The band filled the large band wagon to overflowing and a number of them had to walk. Two pretty girls dressed in modern style, evidently the elite of the village, with their young men, came to our car and presented a dainty box or basket that matched their gowns, and asked if we would help the poor of the town, which we did. They asked every one. This seems to be a part of the fête, that the poor shall not be forgotten while the rest are enjoying themselves.
We left here, motoring to Dinan, where we stopped at Hotel Bretagne for gouter. We saw here the ruins of an old chateau, beautifully located. An old tower is still standing in the town. We motored on through Lamballe, finally stopping at St. Brienc and Hotel d'Angleterre for the night.
In this country in nearly all hotels men act as both waiters and chambermaids. Such was the case here. He was pleasant, kind and obliging, anxious to please, but he was always out of breath, as he always ran up-stairs, and we are sure he fell down, as it sounded that way. The servants over here work from 5 o'clock in the morning till 11 o'clock at night, and their wages are very small.
Monday, August 1. Gaston having some work to do on the car, we took a carriage and drove over the village. There is very little of interest to see here, some few old buildings, yet our driver was so proud of his town that he insisted on showing new as well as old buildings. We left before noon, motoring on to Guingamp. We lunched here at Hotel de L'Onest. We saw the Church of Notre Dame, de Bon Secours (Pilgrim's Resort), also a very pretty fountain. We reached Morlaix in time for gouter at Grand Hotel de L'Europe. It was raining then, but we rode over the little town before leaving. We saw one very old house, well preserved, and still occupied. It is called Maison de la Reine Anne (Queen Anne's home). As we were looking at it, a maid appeared at an upper window, and Gaston remarked that the queen still lived there. We saw a wedding party on their way home. They always marry early in the morning, and then spend the day in merry-making, which sometimes lasts well into the night. This party was small and in full peasant costume. The bride and groom very solemnly led the way; three other couples followed, and an old woman bringing up in the rear wheeling a barrow, on which was a cradle, and this was filled with the wedding presents. I was glad I had the opportunity of seeing a wedding procession, having often read of them. We motored on to Brest, where we stopped for the night at Grand Hotel Modern.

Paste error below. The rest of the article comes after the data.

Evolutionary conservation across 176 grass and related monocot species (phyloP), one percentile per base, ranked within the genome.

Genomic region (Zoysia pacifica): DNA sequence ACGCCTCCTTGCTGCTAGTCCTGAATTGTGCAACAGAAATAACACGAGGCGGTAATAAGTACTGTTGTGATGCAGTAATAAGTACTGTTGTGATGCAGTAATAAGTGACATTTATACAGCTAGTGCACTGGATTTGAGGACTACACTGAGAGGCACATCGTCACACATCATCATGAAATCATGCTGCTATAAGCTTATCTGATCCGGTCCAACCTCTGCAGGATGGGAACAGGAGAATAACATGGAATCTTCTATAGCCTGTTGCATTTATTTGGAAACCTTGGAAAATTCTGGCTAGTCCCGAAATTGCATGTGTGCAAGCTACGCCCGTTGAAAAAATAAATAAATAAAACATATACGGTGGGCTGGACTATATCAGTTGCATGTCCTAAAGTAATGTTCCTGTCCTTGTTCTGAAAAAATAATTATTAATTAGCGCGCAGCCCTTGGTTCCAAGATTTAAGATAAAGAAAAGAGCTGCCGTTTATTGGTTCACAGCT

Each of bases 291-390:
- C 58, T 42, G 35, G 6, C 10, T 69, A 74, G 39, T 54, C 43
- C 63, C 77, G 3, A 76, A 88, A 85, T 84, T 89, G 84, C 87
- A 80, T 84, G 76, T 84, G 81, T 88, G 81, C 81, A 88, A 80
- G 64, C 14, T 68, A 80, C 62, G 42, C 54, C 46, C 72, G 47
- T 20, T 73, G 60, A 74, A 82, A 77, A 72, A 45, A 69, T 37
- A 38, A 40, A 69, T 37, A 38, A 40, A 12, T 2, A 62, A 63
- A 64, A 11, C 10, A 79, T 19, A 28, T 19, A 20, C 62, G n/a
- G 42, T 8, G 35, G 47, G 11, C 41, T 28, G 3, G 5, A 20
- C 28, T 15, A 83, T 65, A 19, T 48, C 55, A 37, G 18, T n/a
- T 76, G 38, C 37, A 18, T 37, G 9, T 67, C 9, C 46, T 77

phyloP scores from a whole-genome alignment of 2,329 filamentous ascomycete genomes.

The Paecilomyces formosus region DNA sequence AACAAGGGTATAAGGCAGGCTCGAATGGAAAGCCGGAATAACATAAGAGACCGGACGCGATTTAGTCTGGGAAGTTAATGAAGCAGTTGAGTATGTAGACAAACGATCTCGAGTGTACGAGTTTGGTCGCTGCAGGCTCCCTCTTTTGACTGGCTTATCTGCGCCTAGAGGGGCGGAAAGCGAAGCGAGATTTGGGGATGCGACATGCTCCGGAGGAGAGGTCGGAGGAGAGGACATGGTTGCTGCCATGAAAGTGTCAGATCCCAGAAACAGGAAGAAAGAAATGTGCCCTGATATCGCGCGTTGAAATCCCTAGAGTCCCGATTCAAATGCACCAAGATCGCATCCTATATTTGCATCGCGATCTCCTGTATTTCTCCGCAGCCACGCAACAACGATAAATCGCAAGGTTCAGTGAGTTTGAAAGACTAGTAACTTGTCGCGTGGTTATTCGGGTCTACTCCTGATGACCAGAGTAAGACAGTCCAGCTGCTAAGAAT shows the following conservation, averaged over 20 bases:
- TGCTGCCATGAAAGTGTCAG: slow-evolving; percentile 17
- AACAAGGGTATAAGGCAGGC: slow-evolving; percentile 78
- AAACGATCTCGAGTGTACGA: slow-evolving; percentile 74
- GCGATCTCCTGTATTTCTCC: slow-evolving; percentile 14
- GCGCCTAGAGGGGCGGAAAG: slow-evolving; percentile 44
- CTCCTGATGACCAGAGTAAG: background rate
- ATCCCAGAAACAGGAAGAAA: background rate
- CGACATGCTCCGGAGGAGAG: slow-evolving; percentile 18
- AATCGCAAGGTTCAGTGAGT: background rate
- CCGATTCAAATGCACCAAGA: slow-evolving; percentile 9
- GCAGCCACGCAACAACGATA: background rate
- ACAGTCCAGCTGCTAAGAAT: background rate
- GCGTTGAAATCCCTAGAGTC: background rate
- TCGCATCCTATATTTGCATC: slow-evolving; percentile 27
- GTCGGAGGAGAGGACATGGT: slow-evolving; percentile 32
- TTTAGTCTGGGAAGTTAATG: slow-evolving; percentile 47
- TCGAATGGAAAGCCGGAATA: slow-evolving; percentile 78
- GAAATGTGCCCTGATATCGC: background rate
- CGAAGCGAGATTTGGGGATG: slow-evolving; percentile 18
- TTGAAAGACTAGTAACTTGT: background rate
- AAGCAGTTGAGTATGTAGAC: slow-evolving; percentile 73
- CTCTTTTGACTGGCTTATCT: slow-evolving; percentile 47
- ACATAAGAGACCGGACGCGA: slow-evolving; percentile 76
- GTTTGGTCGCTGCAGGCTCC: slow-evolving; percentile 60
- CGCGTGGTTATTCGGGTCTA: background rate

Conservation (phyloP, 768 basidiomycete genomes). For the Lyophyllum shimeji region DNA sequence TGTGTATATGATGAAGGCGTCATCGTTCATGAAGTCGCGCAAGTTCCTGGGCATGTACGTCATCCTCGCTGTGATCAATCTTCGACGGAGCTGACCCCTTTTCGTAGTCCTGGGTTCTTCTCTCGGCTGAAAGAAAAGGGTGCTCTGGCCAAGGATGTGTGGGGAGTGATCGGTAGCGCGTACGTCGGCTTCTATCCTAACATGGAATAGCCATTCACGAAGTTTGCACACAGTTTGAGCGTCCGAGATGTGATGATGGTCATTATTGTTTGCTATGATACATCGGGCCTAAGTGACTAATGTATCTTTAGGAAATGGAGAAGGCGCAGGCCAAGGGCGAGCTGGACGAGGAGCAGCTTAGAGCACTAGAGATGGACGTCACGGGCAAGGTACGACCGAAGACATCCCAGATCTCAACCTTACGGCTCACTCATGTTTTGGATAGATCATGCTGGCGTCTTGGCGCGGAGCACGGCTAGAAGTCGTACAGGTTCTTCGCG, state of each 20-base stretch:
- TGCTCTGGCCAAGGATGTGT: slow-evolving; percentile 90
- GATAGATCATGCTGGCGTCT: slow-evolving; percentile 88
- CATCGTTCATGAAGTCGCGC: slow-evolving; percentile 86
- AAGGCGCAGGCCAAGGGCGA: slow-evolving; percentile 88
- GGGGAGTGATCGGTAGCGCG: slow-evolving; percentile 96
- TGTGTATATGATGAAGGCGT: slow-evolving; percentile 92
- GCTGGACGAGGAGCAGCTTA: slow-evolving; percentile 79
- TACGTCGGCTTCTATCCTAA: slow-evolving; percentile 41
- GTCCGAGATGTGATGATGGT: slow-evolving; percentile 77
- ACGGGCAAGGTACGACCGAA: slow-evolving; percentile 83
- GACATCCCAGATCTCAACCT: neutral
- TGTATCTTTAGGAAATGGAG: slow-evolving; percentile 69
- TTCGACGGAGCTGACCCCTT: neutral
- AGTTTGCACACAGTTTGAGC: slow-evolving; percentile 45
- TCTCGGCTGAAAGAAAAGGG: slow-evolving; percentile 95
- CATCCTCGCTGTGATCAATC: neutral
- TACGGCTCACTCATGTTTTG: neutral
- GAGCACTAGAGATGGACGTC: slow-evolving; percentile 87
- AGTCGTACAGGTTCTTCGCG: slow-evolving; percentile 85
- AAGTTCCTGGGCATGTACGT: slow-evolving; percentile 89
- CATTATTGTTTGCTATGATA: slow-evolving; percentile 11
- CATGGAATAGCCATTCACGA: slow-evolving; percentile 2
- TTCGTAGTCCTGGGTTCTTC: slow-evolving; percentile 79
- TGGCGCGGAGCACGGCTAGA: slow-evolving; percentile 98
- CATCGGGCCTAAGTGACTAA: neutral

This well-known city of France has a most beautiful harbor. As a usual thing, a fleet of gunboats, or the French squadron, are in the harbor, but they are all out now, except two. I should like to have seen them all, and we were disappointed, as it was the one thing that induced us to come here. It is the greatest French port. We saw numbers of sailors everywhere through the city. Gaston served his military term here, so is well acquainted with the place. It is uncleanly and its odors are equal to the old French quarter in New Orleans, U. S. A.
Tuesday, August 2. We left here, crossing the little